Friday, August 10, 2012

Blog Stage 7

This November, many Austinites will be able to add another event on their "things to do around Austin" list. On November 16, Austin will be holding its first Formula One (F1) race in the city. The track, called the Circuit of the Americas (source), will be the penultimate race of the F1 season. However, despite the excitement surrounding this event, there are many who think that this is a bad idea.

Back in 2010, news broke out that organizers of F1 would begin plans on building a track in Travis County (Source). The contract between the city and the organizers proposed a 10-year agreement for a Grand Prix to be held on the track. However, many of those who oppose this plan believes that Austin will not have enough money or land to construct and maintain such a high class facility. They believe that Texas does not have that kind of money to be spending. In some ways, they're right. With a budget deficit of $27 billion dollars, this will further cut into this deficit affecting the economy and with the state cutting spending left and right, this will be counter intuitive. In fact, the state announced that they would provide $25 million dollars per year to support the event costing $250 million dollars for the 10 year contract (source). However, one thing to note is the fact that there have been reports where estimated revenue will be around $300 million dollars a year. This means that one year of these events will pay of the rest of the nine years (source).

Another thing to note is the fact that tickets to these events don't come cheap. With a minimum value of $1000 up to $5000 and an option to arrive by helicopter, its easy to say that these tickets are targeted towards the big spenders.(source)(source) This will allow for greater income since these people will not look twice before spending money.
Austin's image will also change positively. With the addition of an F1 track in Austin, the city will join the place of other cities that have hosted Grand Prix events such as Reims, Barcelona, and Buenos Aires. In fact, with the race in November, this will be the first time a Grand Prix has taken place in the U.S. since 2007 and in Texas since 1984.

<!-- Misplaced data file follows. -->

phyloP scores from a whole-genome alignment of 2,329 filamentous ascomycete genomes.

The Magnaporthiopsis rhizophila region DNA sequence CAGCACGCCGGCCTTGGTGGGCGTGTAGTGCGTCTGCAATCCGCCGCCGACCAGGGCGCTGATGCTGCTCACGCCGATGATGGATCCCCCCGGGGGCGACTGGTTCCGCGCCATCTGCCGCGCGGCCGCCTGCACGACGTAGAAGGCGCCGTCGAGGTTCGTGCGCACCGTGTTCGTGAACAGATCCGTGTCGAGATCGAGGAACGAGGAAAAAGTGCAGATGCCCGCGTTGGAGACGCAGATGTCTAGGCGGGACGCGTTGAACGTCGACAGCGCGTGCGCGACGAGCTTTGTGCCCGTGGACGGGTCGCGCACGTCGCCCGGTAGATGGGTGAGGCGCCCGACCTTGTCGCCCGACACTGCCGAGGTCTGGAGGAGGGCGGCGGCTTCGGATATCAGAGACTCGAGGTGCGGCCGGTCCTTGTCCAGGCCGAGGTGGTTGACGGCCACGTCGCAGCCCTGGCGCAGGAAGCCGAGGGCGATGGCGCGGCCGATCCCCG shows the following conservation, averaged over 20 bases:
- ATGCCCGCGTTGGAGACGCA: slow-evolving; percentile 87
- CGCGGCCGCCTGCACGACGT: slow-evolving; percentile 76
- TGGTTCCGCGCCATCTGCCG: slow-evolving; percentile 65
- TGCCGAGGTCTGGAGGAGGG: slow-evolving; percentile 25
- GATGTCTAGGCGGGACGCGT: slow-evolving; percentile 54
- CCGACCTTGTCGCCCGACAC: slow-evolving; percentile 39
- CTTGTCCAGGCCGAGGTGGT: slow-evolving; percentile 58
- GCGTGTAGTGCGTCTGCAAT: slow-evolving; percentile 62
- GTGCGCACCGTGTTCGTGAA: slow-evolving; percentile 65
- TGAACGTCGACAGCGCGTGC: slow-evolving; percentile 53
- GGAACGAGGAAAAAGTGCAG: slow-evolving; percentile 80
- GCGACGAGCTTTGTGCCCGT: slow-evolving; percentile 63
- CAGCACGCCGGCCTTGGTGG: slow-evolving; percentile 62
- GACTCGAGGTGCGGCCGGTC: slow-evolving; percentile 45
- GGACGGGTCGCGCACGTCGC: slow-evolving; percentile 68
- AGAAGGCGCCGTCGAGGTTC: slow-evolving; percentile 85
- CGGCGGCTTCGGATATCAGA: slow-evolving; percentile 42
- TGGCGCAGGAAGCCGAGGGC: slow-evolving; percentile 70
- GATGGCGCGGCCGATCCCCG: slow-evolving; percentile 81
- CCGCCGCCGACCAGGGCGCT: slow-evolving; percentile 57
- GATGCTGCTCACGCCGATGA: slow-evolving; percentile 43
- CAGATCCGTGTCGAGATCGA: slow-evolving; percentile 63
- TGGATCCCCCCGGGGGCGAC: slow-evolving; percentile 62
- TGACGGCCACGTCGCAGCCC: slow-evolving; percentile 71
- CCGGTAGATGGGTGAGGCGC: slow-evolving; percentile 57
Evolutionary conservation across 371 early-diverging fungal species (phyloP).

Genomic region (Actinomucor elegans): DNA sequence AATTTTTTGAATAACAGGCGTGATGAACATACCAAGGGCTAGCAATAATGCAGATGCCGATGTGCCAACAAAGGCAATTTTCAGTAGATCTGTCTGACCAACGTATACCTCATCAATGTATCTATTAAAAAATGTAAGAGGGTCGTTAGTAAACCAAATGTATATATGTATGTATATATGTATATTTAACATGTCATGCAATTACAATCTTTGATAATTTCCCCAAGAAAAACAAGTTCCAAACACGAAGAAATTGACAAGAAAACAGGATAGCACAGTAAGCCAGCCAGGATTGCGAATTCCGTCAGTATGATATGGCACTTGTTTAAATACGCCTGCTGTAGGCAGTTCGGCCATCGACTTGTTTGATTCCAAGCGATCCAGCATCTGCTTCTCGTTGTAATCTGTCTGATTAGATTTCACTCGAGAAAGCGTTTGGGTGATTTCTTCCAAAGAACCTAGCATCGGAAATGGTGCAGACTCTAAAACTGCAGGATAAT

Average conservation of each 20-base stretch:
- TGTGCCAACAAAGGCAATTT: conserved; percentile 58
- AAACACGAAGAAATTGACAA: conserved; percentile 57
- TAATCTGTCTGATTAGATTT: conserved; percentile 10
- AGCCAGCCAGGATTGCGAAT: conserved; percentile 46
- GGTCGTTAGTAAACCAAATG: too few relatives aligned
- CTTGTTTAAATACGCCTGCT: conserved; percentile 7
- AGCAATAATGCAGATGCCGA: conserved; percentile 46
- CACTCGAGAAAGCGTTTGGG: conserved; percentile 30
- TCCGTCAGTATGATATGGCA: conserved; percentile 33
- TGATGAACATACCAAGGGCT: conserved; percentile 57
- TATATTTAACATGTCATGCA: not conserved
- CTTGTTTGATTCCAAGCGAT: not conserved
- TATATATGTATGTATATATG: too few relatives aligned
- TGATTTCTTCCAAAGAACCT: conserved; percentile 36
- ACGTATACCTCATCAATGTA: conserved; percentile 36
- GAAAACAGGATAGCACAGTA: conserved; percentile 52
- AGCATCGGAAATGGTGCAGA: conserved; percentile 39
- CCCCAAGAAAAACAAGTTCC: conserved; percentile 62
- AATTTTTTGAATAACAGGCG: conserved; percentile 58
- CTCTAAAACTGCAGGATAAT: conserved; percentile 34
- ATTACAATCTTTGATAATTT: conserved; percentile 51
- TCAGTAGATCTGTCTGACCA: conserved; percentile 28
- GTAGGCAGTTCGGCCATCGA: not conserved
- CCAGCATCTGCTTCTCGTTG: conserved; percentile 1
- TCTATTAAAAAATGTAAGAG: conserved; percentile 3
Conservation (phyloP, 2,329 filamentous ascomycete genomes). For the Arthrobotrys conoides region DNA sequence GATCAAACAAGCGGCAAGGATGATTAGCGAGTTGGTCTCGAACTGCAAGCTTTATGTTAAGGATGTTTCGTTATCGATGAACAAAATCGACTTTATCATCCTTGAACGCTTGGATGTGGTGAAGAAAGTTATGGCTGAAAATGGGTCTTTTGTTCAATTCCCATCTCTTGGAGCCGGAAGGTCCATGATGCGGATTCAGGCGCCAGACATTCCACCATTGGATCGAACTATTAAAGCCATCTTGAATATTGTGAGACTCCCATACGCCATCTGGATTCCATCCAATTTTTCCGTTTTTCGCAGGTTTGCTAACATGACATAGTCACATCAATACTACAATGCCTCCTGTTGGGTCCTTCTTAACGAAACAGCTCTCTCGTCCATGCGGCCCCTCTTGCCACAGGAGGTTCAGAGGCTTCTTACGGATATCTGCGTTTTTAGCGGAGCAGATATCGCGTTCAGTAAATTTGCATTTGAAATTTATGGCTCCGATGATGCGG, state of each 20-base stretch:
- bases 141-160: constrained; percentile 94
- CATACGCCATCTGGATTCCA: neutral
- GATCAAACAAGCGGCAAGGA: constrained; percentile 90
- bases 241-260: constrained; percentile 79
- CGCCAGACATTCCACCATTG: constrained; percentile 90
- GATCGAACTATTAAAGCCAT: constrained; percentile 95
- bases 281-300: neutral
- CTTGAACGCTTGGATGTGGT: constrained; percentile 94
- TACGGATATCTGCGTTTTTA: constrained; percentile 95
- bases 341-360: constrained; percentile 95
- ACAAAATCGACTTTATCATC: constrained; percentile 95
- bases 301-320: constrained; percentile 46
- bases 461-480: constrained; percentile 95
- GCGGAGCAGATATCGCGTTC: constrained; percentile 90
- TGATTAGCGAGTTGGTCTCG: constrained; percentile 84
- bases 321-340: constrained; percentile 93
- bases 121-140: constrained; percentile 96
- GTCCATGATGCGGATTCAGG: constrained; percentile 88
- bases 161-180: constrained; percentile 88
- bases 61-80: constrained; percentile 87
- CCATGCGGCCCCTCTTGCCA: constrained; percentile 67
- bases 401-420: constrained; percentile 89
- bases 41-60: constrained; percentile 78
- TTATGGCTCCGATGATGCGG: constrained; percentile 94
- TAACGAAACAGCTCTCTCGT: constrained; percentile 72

The circuit does not contain only racing either. Right next to it will be The Tower Amphitheater where a capacity of 15,000 will enjoy live music organized by Live Nation, one of America's top entertainment company (source). This will only further the revenues when it is completed around 2013.

Overall, we see that the addition of this F1 circuit will only bring good news for Austin. By increasing revenue and bringing many avid racing fans from around the world, Austin is starting to become a major city in the U.S. and in the world.

Friday, August 3, 2012

Blog Stage 6

To many around the world, Austin is considered to be the "live music capital of the world" and the main event that surrounds our city is ACL, Austin City Limits. In fact, there are people that come from around the country and even outside the US just to join in on the music. There have been recent announcements from the organizers of ACL that the event will take place over two weekends rather than just one (Source). According to Robin's blog, he supports this change because it will be "nothing but benefit for Austin". Personally I think that this will have both positive and negative effects but the positive ones will out weigh the negative ones. In other words, extending ACL to two weekends will not be a 100% good decision.

One of the main positive effects that will come from this is the fact that ACL brings many people from all over the world. This not only increases participation for ACL but helps Austin economically too. As Robin said, the organizers of ACL donate millions of money each year to the city and the increase of tourism helps the city as well. In terms of the city's economy ACL only helps the city. ACL brings more money than it costs to set up. Another thing that Robin mentions is the fact that more people will be allowed to experience ACL. Having two weekends allow people to listen to more bands and let them choose between which two weekends they would like to go. Personally I think that this might affect turnout from fans because they will have to choose between which two weekend. Even if it's possible to buy both weekend passes, the cost might be too much for many. Nonetheless, allowing fans to choose between which weekend they want will increase the amount of fans that will come.

However, one important factor that Robin forgets to mention is the massive clean up that happens after ACL. This video shows the aftermath of ACL a few years ago. As you can see, there was a sea of mud in front of the stages where grass used to be. If ACL were to be extended over two weekends we might see worse damage to Zilker Park. As Robin said, its true that Zilker Park will be unavailable during these two weekends but it's important to note what will happen after ACL. We can see what happens when ACL happens on one weekend but what will happen when this doubles?

Overall despite this possible effect, the fact that ACL helps Austin both economically and culturally, heavily outweighs the negative consequences. This extra ACL weekend will greatly benefit Austin and as Robin said will help our city "prosper well into future generations."